Prerequisite: Graph Concepts
A Minimum Spanning Tree (MST) is the cheapest set of edges that connect graph vertices together. For instance, servers on a network or destinations on a road map. Stated differently, an MST is the sub-set of edges with the minimum possible sum of edge weights. A MST must satisfy two properties.
- Does not contain a cycle
- A path exists between every pair of vertices
Based on the definition of a MST, the following facts logically apply:
- All connected graphs have at least one MST
- There are often multiple valid MSTs for a given graph
- An MST has $n-1$ edges.
The image below is a graphical representation of an input graph and its MST.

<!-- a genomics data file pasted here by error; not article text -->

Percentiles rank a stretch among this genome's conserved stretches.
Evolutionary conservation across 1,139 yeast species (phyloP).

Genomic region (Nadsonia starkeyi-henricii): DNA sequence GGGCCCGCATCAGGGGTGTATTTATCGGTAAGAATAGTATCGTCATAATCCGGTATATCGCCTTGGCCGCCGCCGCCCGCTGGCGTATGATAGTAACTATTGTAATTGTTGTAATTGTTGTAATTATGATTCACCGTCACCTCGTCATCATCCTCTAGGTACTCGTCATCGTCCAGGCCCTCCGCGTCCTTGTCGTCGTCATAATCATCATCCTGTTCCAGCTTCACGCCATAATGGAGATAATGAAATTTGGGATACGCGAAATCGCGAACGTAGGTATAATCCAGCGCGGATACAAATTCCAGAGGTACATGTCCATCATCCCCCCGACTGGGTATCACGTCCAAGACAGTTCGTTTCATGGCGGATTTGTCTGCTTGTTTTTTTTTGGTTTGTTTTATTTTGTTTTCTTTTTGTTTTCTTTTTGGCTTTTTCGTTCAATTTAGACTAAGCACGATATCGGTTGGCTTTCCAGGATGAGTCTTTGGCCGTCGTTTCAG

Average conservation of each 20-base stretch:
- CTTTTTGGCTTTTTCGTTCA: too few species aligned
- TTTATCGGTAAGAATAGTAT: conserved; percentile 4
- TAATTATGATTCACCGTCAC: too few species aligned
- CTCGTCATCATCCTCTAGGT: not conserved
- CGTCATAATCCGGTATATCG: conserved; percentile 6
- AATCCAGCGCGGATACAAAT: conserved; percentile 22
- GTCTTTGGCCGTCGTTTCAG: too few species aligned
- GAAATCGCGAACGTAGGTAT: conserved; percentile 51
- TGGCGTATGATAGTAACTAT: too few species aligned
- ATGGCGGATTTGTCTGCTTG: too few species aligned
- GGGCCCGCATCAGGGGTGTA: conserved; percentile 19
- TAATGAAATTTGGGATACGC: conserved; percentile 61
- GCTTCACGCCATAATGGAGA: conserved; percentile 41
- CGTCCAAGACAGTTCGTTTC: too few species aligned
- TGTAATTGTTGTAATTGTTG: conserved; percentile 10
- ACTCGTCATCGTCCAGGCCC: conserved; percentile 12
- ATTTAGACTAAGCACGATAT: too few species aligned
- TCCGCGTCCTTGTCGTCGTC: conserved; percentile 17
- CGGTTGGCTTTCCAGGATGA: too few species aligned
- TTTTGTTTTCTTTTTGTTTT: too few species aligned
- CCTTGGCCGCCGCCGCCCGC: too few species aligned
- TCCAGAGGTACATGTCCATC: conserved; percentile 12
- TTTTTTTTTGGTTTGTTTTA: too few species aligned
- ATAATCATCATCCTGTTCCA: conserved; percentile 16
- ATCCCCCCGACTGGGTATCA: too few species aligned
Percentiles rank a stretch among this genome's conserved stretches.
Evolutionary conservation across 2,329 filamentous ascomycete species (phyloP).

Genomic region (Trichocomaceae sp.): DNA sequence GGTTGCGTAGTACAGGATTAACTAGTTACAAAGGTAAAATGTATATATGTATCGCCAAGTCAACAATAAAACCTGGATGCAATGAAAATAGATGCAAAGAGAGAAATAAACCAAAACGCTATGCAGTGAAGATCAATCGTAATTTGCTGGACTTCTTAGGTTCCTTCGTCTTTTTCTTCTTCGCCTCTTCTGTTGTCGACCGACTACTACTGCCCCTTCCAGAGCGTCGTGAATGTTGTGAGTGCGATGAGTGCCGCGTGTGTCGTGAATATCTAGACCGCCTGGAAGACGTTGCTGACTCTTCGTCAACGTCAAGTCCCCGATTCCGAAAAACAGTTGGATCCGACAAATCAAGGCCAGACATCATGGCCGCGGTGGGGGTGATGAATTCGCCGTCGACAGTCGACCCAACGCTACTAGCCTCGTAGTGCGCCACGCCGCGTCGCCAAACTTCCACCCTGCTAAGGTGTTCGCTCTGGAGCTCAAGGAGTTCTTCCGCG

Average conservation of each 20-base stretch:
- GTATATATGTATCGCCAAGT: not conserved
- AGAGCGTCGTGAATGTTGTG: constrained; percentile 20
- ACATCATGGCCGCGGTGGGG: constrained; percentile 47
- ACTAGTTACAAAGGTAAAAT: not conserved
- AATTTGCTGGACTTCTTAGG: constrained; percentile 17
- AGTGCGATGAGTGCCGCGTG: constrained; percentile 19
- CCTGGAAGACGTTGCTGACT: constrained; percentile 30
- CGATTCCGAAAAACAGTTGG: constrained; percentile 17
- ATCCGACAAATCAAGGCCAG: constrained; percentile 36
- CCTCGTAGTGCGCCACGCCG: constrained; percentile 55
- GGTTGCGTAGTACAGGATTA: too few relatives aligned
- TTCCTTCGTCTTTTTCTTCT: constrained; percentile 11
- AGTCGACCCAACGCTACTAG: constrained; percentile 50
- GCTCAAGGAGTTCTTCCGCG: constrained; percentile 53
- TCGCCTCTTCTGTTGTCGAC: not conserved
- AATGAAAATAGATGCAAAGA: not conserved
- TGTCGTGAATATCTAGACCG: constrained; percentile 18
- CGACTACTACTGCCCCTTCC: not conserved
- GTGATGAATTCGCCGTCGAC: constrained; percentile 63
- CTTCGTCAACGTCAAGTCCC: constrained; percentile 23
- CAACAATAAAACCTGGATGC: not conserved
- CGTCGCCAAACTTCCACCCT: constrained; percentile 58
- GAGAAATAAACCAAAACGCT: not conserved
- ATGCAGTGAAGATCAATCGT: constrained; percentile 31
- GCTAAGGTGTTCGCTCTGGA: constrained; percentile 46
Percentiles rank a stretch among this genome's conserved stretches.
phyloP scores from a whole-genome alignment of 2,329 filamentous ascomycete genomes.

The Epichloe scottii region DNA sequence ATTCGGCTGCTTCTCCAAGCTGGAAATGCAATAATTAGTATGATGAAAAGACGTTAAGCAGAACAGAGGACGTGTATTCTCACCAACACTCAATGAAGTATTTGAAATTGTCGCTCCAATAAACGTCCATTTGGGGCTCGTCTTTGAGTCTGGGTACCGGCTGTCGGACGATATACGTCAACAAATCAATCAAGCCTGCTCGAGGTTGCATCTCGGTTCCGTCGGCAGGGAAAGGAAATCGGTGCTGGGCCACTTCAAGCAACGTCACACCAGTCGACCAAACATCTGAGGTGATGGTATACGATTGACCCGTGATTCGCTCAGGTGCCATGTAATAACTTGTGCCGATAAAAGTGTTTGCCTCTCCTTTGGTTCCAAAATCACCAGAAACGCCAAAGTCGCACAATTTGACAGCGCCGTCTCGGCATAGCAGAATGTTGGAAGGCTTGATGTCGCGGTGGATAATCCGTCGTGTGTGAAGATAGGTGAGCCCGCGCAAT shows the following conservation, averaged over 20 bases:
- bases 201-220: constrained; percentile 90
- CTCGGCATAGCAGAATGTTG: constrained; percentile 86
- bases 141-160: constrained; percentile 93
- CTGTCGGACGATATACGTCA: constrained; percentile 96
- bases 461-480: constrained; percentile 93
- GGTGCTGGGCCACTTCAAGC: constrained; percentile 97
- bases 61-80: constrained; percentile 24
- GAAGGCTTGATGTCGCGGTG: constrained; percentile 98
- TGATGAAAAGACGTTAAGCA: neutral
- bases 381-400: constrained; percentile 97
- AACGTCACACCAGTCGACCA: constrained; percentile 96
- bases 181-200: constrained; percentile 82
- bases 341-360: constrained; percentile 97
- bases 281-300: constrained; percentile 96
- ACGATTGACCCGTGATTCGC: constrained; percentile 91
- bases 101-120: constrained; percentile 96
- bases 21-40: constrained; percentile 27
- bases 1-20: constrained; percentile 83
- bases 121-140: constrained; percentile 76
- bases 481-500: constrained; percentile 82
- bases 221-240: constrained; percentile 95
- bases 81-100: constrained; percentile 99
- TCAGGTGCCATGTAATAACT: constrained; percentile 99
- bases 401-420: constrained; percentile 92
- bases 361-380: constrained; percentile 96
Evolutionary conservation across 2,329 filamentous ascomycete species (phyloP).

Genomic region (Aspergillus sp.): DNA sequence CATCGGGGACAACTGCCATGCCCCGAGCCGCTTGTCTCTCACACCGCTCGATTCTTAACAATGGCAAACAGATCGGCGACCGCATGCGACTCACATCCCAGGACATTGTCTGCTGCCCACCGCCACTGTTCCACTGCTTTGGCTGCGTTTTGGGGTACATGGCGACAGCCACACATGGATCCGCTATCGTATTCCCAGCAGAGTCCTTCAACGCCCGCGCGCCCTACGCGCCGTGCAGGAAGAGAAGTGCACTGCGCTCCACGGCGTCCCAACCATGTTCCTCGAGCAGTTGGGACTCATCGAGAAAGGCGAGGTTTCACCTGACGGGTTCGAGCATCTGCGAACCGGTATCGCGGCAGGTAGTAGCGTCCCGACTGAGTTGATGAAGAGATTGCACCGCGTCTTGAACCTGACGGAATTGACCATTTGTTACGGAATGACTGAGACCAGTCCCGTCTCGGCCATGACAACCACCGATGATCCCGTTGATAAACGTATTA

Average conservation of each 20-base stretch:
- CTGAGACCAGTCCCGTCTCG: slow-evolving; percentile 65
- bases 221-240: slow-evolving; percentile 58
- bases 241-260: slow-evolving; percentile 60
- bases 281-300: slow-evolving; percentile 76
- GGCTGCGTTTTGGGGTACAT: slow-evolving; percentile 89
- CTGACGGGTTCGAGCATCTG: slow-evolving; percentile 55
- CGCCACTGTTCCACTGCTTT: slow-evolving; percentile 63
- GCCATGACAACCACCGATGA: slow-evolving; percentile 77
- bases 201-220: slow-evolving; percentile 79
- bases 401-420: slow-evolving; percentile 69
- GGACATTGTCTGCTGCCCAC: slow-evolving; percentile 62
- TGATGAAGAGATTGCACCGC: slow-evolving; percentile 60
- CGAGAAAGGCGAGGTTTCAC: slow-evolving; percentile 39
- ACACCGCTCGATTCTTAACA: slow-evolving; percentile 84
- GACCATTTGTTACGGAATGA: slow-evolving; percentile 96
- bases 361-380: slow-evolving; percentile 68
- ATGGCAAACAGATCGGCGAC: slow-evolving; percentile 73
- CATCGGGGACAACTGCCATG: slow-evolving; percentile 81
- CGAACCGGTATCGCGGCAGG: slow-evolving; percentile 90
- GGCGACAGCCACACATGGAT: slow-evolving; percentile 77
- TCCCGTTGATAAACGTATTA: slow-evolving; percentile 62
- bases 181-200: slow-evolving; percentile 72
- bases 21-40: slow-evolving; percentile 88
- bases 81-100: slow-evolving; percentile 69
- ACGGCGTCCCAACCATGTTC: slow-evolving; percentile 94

This section explore algorithms for efficiently identifying the minimum spanning tree for a given graph.
- Find the minimal connected sub-routes of a network (e.g. electrical grid, computer network) that will make it fully connected for the minimum cost
- Defining a taxonomy
- With a slight modification, Kruskal’s algorithm can be used for single-link clustering.
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